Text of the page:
- Energy Output (energy_output): The constant energy output per square meter from the Mohole’s surface.
- Total Energy Required (total_energy_required): The sum of the energy requirements for all homes. Higher energy requirements or more homes reduce the heating radius.

The formula incorporates these factors to calculate the heating radius. A larger Mohole (in terms of area and height) increases the heating radius, while higher energy requirements per home or more homes decrease the heating radius. The result is a balance between the Mohole’s capacity and the demand placed upon it.

**L-System**

Our main intention of solving how we are approaching martian ground Is based on the abstraction of the growth logic of plants, inspired by diagrams made by Charles Waldheim and Agrarian Urbanism. This looks at an urban plan that is a reflection of the place or in particular, the dominant food culture of the place. Designing on a new planet without a history we started to think about what sort of crop could start to shape the future culture of the colony, which led to the discovery of the Alfafa plant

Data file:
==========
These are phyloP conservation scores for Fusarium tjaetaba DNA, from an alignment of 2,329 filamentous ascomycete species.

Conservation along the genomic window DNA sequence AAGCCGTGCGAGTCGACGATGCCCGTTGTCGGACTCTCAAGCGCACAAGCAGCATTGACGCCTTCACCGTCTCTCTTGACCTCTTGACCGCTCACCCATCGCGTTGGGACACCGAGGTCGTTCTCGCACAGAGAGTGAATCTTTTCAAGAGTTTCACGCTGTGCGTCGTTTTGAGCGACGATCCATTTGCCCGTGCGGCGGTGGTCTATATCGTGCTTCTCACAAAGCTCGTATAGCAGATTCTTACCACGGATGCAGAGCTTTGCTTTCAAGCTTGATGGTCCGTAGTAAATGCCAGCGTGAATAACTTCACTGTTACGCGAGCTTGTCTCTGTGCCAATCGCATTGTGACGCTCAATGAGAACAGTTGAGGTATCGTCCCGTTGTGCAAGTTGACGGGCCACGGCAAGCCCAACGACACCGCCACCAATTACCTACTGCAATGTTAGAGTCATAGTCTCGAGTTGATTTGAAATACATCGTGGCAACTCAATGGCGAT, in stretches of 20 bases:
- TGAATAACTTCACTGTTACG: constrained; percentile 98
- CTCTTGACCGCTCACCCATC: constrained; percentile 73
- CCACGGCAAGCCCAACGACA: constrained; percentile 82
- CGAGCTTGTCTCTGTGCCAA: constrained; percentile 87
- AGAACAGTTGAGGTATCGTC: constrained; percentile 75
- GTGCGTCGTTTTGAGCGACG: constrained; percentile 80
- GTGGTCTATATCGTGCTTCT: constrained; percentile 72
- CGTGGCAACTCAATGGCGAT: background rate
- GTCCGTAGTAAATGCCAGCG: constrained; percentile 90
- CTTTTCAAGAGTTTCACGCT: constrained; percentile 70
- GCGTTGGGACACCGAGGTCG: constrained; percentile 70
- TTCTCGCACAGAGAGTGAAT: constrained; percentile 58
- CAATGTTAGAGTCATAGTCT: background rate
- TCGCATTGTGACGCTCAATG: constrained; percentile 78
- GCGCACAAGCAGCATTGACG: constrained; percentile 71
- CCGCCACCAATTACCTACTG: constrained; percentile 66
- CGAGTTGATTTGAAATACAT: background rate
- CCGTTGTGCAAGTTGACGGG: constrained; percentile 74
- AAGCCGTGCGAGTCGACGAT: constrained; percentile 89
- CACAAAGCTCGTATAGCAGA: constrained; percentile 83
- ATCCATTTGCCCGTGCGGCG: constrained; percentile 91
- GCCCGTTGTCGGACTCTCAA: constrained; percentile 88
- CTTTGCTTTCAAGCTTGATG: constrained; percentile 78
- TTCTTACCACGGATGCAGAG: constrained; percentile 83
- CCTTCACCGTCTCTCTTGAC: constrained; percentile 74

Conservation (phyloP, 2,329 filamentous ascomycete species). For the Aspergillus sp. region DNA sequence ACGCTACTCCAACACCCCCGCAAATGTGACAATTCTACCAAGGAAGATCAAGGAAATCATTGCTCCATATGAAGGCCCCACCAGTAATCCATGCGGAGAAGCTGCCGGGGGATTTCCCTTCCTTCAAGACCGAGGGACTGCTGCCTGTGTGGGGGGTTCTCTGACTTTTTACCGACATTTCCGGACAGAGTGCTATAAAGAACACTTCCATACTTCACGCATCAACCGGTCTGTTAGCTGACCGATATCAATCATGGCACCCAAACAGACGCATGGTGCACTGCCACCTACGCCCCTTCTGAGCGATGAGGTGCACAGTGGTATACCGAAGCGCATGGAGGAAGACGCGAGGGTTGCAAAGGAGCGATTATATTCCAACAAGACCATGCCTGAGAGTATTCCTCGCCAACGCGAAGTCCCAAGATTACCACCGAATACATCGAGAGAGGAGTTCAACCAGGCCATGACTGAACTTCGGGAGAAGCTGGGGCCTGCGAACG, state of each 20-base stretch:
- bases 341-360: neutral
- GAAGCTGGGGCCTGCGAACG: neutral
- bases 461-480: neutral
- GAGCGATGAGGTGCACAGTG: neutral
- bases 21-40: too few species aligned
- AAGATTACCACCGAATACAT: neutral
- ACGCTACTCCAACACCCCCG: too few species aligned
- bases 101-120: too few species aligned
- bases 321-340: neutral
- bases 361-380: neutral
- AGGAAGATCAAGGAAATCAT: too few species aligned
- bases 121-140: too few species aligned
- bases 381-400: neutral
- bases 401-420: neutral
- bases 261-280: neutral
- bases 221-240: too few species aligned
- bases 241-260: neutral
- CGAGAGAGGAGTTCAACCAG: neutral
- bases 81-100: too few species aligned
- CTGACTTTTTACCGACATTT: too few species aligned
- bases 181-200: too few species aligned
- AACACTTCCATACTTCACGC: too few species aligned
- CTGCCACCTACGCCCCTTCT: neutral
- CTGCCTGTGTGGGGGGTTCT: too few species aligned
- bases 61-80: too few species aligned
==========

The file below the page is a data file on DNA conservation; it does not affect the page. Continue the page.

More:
L-systems, also known as Lindenmayer systems after their creator Aristid Lindenmayer (1925-1989), enable the creation of intricate forms through iterative processes. They employ a formal mathematical syntax where a starting sequence of symbols undergoes repeated transformations based on a set of rules, with the outcomes utilized to produce geometric shapes. This allowed us to recreate the growth morphology of the Alfafa plant for development of our colony urban plan.